Full Chisel Blog

November 12, 2008

Sticking without a Sticking Board

Filed under: Hand Planing,Of Interest,Restoration,Techniques,Uncategorized — Stephen Shepherd @ 7:29 am

I was just too lazy to make a sticking board, I should make one some day but I so seldom do sash moldings.  However I need some, so I had to make it.

I set it up on the edge of my workbench, having removed the crochet from the front edge as it interfered with the fence on the rabbit plane.  The three holdfasts are holding the ‘clips’ I made on scraps of wood that hold the stick on the very edge of my workbench.

Stick1

I used a mortise gauge to mark the rabbit as well as the front to mark the narrow front edge of the sash molding.  The molding in the middle of the bench by the shavings is the finished profile.  What I noticed when I was planing both the rabbit and the front is that the score lines produced a bit of fuzz as the plane gets down to the line.  Interesting method of telling when you are done.

Stick fuzz

I made a couple of ‘clips’ to hold the molding by the rabbit once it was shot.  I also discovered that the clips hold the molding from the other side once it is formed, but there isn’t any reason to, unless the rabbits need to be worked on again.

Stick clip

I started out with a nail stop as the regular planing stop doesn’t work on the edge of my bench.  The nail was alright but bent and then was in the way.  So I removed it drilled a hole, made a countersink and inserted the screw.  It worked alright but the stick would occasionally not catch.  So I put some decorative notches around the top with a triangular file.  The end result was much better.  And when it is not in use it is screwed down to below the bench surface.  But handy, just unscrew to any height and it is ready to go.

Stick stop

While I usually don’t use metal planes, I did use this Stanley No. 289 to do the rabbits.  I also used a skew rabbit plane.  The wooden skew worked great but it needs to be reground as it has a nasty secondary bevel that just looks bad.

Rabbits

I am still unsure where my I. GREEN moving fillister plane is, it is in one of those boxes I have yet to unpack, or I would have used it instead of the Stanley.  But the Stanley does a good job.  One thing I did notice is that the nicker needs to be in the safe position so it doesn’t nick the board, as it is with the grain so not necessarily.  I started with the nicker out and found that it road over knots, the nicker lifting the plane at the hard spots.  Once the nicker was out of the way the plane worked just fine.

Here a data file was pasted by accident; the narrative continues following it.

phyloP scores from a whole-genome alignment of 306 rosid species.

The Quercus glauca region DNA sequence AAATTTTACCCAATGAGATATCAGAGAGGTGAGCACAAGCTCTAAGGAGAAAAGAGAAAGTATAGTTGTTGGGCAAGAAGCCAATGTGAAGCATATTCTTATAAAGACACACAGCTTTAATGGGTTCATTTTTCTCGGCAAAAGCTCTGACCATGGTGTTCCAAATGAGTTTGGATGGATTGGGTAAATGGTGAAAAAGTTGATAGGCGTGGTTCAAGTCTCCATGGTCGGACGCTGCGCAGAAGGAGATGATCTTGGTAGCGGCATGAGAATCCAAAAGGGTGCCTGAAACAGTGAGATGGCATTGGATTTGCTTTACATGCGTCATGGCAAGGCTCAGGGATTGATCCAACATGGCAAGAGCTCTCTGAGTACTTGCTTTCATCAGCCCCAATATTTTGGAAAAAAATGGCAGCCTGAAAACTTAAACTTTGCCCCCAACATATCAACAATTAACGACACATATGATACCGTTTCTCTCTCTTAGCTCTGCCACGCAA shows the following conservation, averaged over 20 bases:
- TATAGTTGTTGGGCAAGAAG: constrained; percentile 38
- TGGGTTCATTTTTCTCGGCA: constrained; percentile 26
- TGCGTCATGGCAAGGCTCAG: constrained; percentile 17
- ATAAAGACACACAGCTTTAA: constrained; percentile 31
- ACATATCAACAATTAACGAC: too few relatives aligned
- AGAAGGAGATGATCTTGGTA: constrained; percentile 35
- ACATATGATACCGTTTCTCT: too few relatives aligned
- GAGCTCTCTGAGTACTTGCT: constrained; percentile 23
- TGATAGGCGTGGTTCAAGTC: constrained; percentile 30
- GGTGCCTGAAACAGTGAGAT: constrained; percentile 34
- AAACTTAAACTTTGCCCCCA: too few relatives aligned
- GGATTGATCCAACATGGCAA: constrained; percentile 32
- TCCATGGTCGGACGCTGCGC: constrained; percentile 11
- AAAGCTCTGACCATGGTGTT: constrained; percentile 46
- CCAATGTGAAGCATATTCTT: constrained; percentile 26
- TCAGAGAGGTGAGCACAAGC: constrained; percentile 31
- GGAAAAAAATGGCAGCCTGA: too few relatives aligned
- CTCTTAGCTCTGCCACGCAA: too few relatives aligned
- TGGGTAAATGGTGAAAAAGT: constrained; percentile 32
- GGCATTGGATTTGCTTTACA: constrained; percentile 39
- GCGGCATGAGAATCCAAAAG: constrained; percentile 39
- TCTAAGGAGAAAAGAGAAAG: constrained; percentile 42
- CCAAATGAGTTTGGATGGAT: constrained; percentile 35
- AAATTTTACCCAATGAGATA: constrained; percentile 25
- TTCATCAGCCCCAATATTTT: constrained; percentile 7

Stephen

 

4 Comments »

  1. Nicely done! I’ve yet to make a sticking board myself as I usually mold the edge of a wider board and then just rip it free when the molding is done. It’s great to be able to remove the crochet to have full access to the entire fron edge of the bench [I though you said it was a jam cleat and a crochet was on top of the bench ;)]. When I replaced my old metal vise with the wooden one, I gained this ability (to remove the vise) and it has been a hugh benefit. Just getting it out of the way is nice, even if I don’t need access to the front for a plane fence or the like. In fact, it’s off the bench more than it is on.

    Bob

    Comment by Bob Rozaieski — November 12, 2008 @ 7:52 am

  2. Bob,

    One is the arrest the other is the crochet. And now I am confused, but I think I call them the opposite of someone who wrote a book on workbenches calls them. I will have to check that out again. It is handy to be able to remove that thing on the front (I know it is at least called a jam cleat.) to have full access.

    I am going to make a removable face vise for dovetailing, don’t know if it will have two screws or one screw and one adjustable strap like in Roubo.

    Stephen

    Comment by Stephen Shepherd — November 12, 2008 @ 1:39 pm

  3. Yeah, just busting. I think I read somewhere that the one on the front of the bench is the arrest. My twin screw is removable and I like it. I actually have a plan to move it to the right side of the bench as in Moxon and add an arrest to the left side for edge jointing. I think it would be a lot more convenient and much faster to change board orientation. he vise would then mostly be used only for dovetailing and cutting tenon cheeks.

    Comment by Bob Rozaieski — November 12, 2008 @ 3:17 pm

  4. Bob,

    Yes, the arrest is on the front, what I called a jam cleat but like arrest better. The Crochet is the Catch. I thought of Moxon when deciding to add a simple face vise, but then recently saw an illustration in Roubo with a more center mounted vise. I can actually use the holes in my apron for the non movable vise face, so I just need a board to make the movable jaw. I have twin screws but the French version uses just one and an adjustable pivot on the other side.

    Stephen

    Comment by Stephen Shepherd — November 12, 2008 @ 5:12 pm

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